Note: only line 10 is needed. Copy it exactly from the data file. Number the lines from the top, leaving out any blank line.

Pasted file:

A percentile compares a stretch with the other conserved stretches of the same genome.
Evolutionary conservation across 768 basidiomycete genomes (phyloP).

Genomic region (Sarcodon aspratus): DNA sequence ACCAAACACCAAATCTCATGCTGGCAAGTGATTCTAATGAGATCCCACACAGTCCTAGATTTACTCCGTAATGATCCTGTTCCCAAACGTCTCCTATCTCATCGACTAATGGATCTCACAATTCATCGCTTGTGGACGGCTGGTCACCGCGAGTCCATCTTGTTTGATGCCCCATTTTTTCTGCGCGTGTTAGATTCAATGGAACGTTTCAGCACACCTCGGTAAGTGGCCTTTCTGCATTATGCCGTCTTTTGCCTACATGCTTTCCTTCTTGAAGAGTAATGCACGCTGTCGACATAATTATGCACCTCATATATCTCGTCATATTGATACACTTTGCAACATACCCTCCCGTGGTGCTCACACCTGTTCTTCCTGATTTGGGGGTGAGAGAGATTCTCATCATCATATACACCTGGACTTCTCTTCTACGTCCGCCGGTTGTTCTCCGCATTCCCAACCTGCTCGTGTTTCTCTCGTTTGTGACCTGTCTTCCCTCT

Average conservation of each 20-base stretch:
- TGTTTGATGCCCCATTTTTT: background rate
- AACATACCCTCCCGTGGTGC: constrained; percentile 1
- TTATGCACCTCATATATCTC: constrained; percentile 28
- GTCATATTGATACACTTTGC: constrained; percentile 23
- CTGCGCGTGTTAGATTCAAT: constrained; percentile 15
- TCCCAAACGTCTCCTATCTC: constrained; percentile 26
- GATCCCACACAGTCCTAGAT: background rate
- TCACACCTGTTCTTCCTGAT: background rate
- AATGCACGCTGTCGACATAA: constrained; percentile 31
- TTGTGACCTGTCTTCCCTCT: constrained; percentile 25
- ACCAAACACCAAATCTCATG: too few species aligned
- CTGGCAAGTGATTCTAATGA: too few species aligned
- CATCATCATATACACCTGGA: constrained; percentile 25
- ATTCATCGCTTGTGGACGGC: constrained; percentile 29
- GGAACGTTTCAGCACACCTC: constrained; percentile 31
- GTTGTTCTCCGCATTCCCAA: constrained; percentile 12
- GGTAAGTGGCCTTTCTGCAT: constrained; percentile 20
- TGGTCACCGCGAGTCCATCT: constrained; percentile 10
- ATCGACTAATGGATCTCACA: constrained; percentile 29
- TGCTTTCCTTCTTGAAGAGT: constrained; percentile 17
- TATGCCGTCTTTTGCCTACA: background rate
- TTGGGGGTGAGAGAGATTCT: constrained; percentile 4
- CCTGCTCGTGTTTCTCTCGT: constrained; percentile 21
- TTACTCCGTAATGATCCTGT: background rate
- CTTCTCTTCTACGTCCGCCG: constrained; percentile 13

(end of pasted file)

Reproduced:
- TCCCAAACGTCTCCTATCTC: constrained; percentile 26